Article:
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Death isn’t an option: climate change activists aren’t waiting for deniers to die

Crikey intern Freya Cole writes: Rather than trying to convince climate sceptics with science, should we just wait for them to die off?

That’s the argument raised in a recent Grist article, where writer David Roberts argues that “cohort replacement” — that, is people dying and being replaced by a new, more educated generation — may be the best move to combat climate deniers:

 ”A great many people believe that one of the primary barriers to action on climate change is the existence of a cadre of ‘climate deniers’ — people who refuse to accept the now-overwhelming scientific evidence for anthropogenic climate change …

“I don’t think the climate deniers will ever change their minds. What will happen is that they will, to put it bluntly, die off. We might wish it otherwise, but I fear that change on climate — real change, non-linear change — will not happen until the generational cohort in which climate denialism is concentrated begins passing into the sweet beyond.”

The problem with that strategy, says Australian Youth Climate Coalition national director Ellen Sandell, is death is too far away: ”Unfortunately, we don’t have that long to wait, all the science is saying that we have a narrow opportunity in which to act. Action needs to happen before they die because the longer we wait the harder it gets to make a difference.”

But she admits it is frustrating. “It is irresponsible and disheartening to see older people not thinking of the future,” Sandell told Crikey.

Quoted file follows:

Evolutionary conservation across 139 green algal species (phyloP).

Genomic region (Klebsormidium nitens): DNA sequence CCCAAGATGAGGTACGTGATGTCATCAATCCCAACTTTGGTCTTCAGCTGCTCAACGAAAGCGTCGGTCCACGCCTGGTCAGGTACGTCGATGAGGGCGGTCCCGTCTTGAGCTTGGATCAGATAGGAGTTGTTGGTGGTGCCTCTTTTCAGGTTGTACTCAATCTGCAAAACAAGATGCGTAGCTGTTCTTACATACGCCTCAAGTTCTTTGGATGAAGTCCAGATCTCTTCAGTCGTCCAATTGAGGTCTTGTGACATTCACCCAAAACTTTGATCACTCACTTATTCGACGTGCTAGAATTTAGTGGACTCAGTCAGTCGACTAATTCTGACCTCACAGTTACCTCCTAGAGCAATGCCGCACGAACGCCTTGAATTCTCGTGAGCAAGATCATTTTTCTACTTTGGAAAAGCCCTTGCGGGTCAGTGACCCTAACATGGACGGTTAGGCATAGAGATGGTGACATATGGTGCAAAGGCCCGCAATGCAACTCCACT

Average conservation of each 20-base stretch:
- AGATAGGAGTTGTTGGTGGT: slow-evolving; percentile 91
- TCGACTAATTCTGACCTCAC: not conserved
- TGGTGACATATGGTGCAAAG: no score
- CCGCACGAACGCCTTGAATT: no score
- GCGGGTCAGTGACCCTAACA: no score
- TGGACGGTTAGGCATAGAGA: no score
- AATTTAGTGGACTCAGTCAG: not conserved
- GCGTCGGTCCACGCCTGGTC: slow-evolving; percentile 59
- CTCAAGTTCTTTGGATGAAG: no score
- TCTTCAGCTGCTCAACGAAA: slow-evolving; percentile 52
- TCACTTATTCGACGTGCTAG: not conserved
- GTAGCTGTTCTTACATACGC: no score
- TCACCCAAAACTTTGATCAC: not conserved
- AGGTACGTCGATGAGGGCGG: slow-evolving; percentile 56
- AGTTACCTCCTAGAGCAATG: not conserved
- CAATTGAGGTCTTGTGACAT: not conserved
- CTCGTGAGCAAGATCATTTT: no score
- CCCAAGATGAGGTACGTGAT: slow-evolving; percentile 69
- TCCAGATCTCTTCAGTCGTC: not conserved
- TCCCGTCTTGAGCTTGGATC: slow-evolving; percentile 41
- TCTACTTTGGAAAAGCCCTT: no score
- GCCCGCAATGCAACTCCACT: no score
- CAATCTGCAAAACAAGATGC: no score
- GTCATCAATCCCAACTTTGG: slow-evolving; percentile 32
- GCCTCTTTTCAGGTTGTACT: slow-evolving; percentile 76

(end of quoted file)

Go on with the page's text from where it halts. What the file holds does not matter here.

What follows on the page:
“Younger people don’t have any financial vested interest in climate change, and seeing older people denying it annoys young people because they are putting profits and lifestyle in front of the future.”

The demographics of the climate change movement are clear. “At a majority of the anti-climate tax rallies the general age was middle-aged-plus. But if you looked at the rallies GetUp! and other similar groups put on in favour of putting a tax on carbon, there was 40 times the amount of people and a majority were young,” Sandell said.

Conservative white older men are the most likely group to deny the threat of climate change. It’s partly because they feel threatened, writes Roberts at Grist:

“Older white men are a privileged group. They saw their fathers occupy a position of unquestioned normative dominance. And yet history is passing them by; America is becoming more diverse, more urban, and more socially liberal. White men are in the process of losing their position of privilege.”

Mathew Wright, executive director of Beyond Zero Emissions and the 2010 winner of the federal environment minister’s Young Environmentalist of the Year, agrees with Roberts’s hypothesis.

“I think there are possibilities to why successful people come to the floor during public debate and deny global warming,” Wright told Crikey. “It’s their legacy. They look back at their life and see they provided economical development to the world and back at that time, they may or may not have thought pollution had anything to do with it.